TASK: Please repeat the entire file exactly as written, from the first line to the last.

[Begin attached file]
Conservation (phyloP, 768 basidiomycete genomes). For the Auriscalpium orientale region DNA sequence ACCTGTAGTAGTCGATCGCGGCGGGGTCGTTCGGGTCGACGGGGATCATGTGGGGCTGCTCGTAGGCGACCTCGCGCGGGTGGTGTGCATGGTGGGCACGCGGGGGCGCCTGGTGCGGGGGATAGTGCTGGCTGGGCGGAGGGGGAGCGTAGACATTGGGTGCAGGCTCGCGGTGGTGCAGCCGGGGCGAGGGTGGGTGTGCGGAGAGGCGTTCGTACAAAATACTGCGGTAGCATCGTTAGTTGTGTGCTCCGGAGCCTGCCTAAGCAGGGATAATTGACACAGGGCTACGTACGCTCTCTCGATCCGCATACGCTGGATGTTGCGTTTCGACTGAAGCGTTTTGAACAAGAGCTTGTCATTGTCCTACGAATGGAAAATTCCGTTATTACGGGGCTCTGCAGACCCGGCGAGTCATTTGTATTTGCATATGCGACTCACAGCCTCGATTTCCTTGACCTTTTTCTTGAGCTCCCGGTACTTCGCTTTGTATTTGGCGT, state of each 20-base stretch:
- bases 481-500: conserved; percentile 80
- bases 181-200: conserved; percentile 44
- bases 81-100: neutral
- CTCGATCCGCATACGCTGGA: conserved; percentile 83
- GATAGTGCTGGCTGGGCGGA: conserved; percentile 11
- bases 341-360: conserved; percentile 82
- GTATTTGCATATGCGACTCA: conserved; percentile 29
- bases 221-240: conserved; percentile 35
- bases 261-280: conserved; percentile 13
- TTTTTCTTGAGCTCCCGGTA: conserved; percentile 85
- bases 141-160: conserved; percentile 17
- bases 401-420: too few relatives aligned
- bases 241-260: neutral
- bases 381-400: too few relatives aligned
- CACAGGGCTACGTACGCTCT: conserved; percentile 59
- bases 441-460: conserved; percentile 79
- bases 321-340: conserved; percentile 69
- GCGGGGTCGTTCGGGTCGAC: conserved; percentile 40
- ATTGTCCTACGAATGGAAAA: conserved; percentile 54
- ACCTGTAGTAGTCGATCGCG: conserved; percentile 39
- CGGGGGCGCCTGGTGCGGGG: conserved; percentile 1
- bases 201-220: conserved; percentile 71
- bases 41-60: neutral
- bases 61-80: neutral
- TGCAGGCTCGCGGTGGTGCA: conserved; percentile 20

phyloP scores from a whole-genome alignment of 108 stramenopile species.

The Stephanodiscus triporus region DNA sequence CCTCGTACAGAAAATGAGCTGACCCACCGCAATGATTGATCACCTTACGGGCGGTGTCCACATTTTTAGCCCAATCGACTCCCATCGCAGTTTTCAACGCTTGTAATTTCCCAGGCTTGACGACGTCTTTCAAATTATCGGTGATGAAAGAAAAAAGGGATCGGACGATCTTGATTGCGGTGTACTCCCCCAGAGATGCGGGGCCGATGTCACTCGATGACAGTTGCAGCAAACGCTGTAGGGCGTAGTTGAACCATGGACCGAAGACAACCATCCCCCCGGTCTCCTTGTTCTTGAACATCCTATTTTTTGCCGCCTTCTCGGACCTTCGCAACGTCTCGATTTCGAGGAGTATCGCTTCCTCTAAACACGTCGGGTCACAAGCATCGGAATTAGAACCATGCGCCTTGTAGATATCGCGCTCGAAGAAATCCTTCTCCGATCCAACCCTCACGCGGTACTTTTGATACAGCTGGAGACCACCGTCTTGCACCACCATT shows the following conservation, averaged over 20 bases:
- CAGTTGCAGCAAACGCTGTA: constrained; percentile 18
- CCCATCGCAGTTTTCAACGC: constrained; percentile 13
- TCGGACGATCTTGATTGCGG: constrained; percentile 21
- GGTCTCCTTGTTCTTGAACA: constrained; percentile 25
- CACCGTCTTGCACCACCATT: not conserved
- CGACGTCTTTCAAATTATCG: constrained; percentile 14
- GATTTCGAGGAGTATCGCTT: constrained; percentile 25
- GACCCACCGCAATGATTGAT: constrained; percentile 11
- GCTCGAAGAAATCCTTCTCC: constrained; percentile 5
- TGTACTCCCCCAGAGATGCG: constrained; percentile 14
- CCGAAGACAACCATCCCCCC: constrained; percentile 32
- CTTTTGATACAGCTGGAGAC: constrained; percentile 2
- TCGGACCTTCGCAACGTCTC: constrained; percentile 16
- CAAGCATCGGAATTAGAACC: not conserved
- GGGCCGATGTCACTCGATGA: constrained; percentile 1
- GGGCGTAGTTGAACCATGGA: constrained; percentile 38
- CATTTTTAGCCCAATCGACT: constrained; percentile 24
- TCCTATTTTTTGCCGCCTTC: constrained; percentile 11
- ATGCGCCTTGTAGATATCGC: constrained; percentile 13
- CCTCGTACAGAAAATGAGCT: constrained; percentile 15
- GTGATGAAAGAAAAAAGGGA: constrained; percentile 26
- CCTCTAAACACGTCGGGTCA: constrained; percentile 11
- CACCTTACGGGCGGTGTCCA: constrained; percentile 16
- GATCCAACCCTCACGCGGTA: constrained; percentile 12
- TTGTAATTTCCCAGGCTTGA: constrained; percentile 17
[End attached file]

Conservation (phyloP, 768 basidiomycete genomes). For the Auriscalpium orientale region DNA sequence ACCTGTAGTAGTCGATCGCGGCGGGGTCGTTCGGGTCGACGGGGATCATGTGGGGCTGCTCGTAGGCGACCTCGCGCGGGTGGTGTGCATGGTGGGCACGCGGGGGCGCCTGGTGCGGGGGATAGTGCTGGCTGGGCGGAGGGGGAGCGTAGACATTGGGTGCAGGCTCGCGGTGGTGCAGCCGGGGCGAGGGTGGGTGTGCGGAGAGGCGTTCGTACAAAATACTGCGGTAGCATCGTTAGTTGTGTGCTCCGGAGCCTGCCTAAGCAGGGATAATTGACACAGGGCTACGTACGCTCTCTCGATCCGCATACGCTGGATGTTGCGTTTCGACTGAAGCGTTTTGAACAAGAGCTTGTCATTGTCCTACGAATGGAAAATTCCGTTATTACGGGGCTCTGCAGACCCGGCGAGTCATTTGTATTTGCATATGCGACTCACAGCCTCGATTTCCTTGACCTTTTTCTTGAGCTCCCGGTACTTCGCTTTGTATTTGGCGT, state of each 20-base stretch:
- bases 481-500: conserved; percentile 80
- bases 181-200: conserved; percentile 44
- bases 81-100: neutral
- CTCGATCCGCATACGCTGGA: conserved; percentile 83
- GATAGTGCTGGCTGGGCGGA: conserved; percentile 11
- bases 341-360: conserved; percentile 82
- GTATTTGCATATGCGACTCA: conserved; percentile 29
- bases 221-240: conserved; percentile 35
- bases 261-280: conserved; percentile 13
- TTTTTCTTGAGCTCCCGGTA: conserved; percentile 85
- bases 141-160: conserved; percentile 17
- bases 401-420: too few relatives aligned
- bases 241-260: neutral
- bases 381-400: too few relatives aligned
- CACAGGGCTACGTACGCTCT: conserved; percentile 59
- bases 441-460: conserved; percentile 79
- bases 321-340: conserved; percentile 69
- GCGGGGTCGTTCGGGTCGAC: conserved; percentile 40
- ATTGTCCTACGAATGGAAAA: conserved; percentile 54
- ACCTGTAGTAGTCGATCGCG: conserved; percentile 39
- CGGGGGCGCCTGGTGCGGGG: conserved; percentile 1
- bases 201-220: conserved; percentile 71
- bases 41-60: neutral
- bases 61-80: neutral
- TGCAGGCTCGCGGTGGTGCA: conserved; percentile 20

phyloP scores from a whole-genome alignment of 108 stramenopile species.

The Stephanodiscus triporus region DNA sequence CCTCGTACAGAAAATGAGCTGACCCACCGCAATGATTGATCACCTTACGGGCGGTGTCCACATTTTTAGCCCAATCGACTCCCATCGCAGTTTTCAACGCTTGTAATTTCCCAGGCTTGACGACGTCTTTCAAATTATCGGTGATGAAAGAAAAAAGGGATCGGACGATCTTGATTGCGGTGTACTCCCCCAGAGATGCGGGGCCGATGTCACTCGATGACAGTTGCAGCAAACGCTGTAGGGCGTAGTTGAACCATGGACCGAAGACAACCATCCCCCCGGTCTCCTTGTTCTTGAACATCCTATTTTTTGCCGCCTTCTCGGACCTTCGCAACGTCTCGATTTCGAGGAGTATCGCTTCCTCTAAACACGTCGGGTCACAAGCATCGGAATTAGAACCATGCGCCTTGTAGATATCGCGCTCGAAGAAATCCTTCTCCGATCCAACCCTCACGCGGTACTTTTGATACAGCTGGAGACCACCGTCTTGCACCACCATT shows the following conservation, averaged over 20 bases:
- CAGTTGCAGCAAACGCTGTA: constrained; percentile 18
- CCCATCGCAGTTTTCAACGC: constrained; percentile 13
- TCGGACGATCTTGATTGCGG: constrained; percentile 21
- GGTCTCCTTGTTCTTGAACA: constrained; percentile 25
- CACCGTCTTGCACCACCATT: not conserved
- CGACGTCTTTCAAATTATCG: constrained; percentile 14
- GATTTCGAGGAGTATCGCTT: constrained; percentile 25
- GACCCACCGCAATGATTGAT: constrained; percentile 11
- GCTCGAAGAAATCCTTCTCC: constrained; percentile 5
- TGTACTCCCCCAGAGATGCG: constrained; percentile 14
- CCGAAGACAACCATCCCCCC: constrained; percentile 32
- CTTTTGATACAGCTGGAGAC: constrained; percentile 2
- TCGGACCTTCGCAACGTCTC: constrained; percentile 16
- CAAGCATCGGAATTAGAACC: not conserved
- GGGCCGATGTCACTCGATGA: constrained; percentile 1
- GGGCGTAGTTGAACCATGGA: constrained; percentile 38
- CATTTTTAGCCCAATCGACT: constrained; percentile 24
- TCCTATTTTTTGCCGCCTTC: constrained; percentile 11
- ATGCGCCTTGTAGATATCGC: constrained; percentile 13
- CCTCGTACAGAAAATGAGCT: constrained; percentile 15
- GTGATGAAAGAAAAAAGGGA: constrained; percentile 26
- CCTCTAAACACGTCGGGTCA: constrained; percentile 11
- CACCTTACGGGCGGTGTCCA: constrained; percentile 16
- GATCCAACCCTCACGCGGTA: constrained; percentile 12
- TTGTAATTTCCCAGGCTTGA: constrained; percentile 17